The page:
2. Yet, we as human – beings

possess beauty within

us  ready to blossom.

3. As we live and grow

our potential self

take form.

Inner beauty allows your

outer beauty to cause a

pleasing aroma of yourself.

4. It’s a joy to be polite.

The joy that lives within

me/you.

5. It does not depend

on outer situatioins

or people. Its factors

present in individuals

from birth-

6. To overlook the

treasures of your

inner beauty-

“not very cool”

7. Being focus – not on

what’s missing, but

on the inspiration of

your beauty in a

world of darkness/blight.

8. We’re paramount

on the universe we dwell

to have the ability to

discipline one self,

to manage –

9. After the blessings

that have been the

expressions of God’s

love, generosity and

favor, the gratidutde

of you/me might show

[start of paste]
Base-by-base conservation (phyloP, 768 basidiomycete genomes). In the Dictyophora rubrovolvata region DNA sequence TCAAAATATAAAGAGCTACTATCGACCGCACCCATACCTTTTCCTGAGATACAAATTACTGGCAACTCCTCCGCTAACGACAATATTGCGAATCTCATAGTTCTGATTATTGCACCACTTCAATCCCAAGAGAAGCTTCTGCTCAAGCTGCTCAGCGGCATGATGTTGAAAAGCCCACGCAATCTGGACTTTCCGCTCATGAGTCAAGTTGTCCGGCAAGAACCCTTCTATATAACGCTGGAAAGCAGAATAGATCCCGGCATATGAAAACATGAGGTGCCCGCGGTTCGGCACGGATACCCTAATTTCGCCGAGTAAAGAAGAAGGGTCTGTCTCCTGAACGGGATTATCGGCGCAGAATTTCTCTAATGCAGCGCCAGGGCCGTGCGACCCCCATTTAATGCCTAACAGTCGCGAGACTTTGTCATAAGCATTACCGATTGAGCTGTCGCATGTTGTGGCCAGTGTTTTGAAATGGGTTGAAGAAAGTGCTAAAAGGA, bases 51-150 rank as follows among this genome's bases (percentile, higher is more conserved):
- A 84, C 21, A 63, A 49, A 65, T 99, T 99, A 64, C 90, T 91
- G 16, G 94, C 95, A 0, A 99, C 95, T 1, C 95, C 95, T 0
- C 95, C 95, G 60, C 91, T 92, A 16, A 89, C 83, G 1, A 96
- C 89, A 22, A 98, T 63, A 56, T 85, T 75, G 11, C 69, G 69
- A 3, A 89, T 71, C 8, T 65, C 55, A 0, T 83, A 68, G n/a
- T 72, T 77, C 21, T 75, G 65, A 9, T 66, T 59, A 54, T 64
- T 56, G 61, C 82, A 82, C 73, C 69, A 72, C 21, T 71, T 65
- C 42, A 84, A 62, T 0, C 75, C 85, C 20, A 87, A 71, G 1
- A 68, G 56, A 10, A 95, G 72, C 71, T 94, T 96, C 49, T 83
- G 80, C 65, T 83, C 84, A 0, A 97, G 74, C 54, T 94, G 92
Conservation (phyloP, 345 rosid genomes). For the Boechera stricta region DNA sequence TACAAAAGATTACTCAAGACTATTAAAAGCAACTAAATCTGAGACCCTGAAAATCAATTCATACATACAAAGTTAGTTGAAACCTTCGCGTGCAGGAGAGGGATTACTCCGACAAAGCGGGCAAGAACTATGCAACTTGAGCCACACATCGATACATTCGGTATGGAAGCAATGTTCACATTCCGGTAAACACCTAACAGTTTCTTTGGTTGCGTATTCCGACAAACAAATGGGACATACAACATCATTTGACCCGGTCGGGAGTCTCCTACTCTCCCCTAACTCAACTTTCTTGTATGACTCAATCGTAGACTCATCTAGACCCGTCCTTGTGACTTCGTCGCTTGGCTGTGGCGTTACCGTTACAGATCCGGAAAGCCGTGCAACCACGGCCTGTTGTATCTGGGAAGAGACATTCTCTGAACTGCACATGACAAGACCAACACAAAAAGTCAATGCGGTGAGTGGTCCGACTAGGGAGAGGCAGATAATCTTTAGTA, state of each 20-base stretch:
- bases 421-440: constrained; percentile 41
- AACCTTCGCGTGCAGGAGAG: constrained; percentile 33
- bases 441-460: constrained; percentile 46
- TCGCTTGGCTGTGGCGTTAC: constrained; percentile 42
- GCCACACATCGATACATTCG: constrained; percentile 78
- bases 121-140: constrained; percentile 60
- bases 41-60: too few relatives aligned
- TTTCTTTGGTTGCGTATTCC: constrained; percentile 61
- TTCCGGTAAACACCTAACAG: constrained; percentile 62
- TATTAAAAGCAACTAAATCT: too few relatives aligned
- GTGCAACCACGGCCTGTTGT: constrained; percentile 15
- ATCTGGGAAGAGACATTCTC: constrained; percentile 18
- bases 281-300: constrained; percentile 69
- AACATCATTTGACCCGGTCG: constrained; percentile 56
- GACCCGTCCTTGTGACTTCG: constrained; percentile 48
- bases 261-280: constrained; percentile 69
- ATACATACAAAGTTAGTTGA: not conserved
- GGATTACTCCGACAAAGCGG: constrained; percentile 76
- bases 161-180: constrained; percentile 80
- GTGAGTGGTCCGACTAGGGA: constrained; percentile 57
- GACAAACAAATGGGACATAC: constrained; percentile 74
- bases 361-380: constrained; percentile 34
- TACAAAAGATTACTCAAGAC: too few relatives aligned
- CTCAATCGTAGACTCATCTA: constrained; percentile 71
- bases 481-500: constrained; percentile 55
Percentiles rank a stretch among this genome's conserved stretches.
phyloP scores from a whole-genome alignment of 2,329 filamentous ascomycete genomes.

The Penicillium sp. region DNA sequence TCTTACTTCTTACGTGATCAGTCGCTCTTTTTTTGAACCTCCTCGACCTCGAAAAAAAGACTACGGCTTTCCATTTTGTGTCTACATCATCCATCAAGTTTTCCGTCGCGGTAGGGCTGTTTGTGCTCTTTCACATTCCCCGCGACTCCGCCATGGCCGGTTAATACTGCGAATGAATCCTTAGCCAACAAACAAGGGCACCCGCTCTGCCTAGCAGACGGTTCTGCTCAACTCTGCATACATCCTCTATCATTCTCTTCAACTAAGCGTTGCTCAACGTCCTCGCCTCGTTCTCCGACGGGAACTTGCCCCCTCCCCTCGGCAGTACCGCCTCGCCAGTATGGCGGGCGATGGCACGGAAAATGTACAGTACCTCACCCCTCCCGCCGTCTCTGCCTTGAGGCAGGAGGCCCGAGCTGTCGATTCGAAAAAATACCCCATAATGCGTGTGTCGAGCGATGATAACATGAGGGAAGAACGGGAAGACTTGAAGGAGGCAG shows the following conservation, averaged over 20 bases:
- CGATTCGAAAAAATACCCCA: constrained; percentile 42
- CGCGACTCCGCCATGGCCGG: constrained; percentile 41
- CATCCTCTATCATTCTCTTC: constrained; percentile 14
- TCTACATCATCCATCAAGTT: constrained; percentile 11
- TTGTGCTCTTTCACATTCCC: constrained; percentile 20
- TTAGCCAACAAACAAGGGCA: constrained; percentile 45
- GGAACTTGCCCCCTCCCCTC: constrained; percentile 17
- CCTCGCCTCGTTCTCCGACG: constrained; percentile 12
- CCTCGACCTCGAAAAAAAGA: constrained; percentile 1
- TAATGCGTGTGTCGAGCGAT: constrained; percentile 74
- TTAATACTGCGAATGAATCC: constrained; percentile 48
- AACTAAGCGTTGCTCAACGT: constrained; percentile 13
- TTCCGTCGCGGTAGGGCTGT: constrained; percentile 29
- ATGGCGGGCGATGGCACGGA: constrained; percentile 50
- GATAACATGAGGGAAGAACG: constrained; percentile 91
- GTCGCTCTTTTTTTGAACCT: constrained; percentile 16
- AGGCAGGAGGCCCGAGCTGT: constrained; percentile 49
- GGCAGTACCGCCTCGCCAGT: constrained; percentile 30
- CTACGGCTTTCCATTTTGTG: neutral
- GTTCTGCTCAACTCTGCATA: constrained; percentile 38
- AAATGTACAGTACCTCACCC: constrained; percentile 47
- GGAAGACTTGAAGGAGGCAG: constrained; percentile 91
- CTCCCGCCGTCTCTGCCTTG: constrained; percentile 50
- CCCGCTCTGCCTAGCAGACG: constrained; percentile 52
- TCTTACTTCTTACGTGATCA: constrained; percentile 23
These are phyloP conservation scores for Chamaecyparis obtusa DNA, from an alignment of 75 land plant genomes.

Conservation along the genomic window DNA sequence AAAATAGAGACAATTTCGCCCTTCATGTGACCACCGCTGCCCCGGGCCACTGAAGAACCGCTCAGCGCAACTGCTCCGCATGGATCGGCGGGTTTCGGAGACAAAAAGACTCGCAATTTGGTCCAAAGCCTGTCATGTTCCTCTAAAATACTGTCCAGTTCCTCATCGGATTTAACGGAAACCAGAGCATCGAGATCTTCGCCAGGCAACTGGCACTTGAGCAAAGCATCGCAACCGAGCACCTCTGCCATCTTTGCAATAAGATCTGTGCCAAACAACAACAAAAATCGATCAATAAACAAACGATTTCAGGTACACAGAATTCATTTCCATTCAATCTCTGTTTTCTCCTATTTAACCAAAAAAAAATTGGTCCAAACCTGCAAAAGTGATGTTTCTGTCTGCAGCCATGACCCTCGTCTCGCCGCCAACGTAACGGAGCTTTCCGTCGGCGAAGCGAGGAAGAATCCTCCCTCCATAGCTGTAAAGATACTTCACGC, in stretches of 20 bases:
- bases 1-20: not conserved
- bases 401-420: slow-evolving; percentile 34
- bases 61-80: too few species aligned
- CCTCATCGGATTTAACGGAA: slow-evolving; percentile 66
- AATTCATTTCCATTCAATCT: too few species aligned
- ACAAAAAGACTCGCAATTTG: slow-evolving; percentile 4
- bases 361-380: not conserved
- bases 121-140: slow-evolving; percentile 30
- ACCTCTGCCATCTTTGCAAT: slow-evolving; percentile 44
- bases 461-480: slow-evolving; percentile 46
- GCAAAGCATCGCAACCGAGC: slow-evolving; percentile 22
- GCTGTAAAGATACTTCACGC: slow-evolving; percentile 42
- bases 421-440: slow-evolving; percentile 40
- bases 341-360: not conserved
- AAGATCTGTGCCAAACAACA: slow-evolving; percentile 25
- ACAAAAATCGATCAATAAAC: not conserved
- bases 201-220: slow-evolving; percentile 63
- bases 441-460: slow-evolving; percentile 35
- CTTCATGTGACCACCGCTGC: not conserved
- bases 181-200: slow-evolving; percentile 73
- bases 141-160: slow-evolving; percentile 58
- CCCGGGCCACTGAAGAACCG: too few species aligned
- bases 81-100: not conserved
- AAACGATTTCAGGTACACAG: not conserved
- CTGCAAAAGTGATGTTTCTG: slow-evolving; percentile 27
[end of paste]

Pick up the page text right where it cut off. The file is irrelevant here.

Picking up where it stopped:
some harvest/blessings

expected – return –

10. We can enrich the

lives of others by

producing thanks

for our blessings

to others –

11. Challenge your blessings –

Indulge in your harvest –

12. Spring arrives with

honor and grace and

sunshine.

Flowers with smiles

of love.

13. Springtime – oh! yes!

Winter has gone

to bed for now! –

14. Words are special

in storytelling, it

matters, they have

meaning, not just

ink on paper –

15. “Hello Spring”

You have sprung –

the strength of our

actions – should match

our gratitude of

words!

A transformation –

Yes!

A warm smile –

A delight!

And exhiliration – where in

the mind and the heart

compliments each other –

to take a bow at this

moment!

-Fred D. Street

Saying Farewell to Sister Cecilia

In Uncategorized on May 21, 2015 at 7:02 pm

Sister Cecilia

We are celebrating the many years of volunteer service donated by Sister Cecilia Palange. Her dedication to bringing food for the soul to the noon day meal every Friday for 23 years will be very much missed as she moves on to her next phase in life.

“I started as a “bus girl” on the tables,” Sister Cecilia recalls. Bussing tables is an important job here at Holy Apostles Soup Kitchen, because on our 20 or so tables, as many as 1200 guests eat their mid-day meal in less than two hours.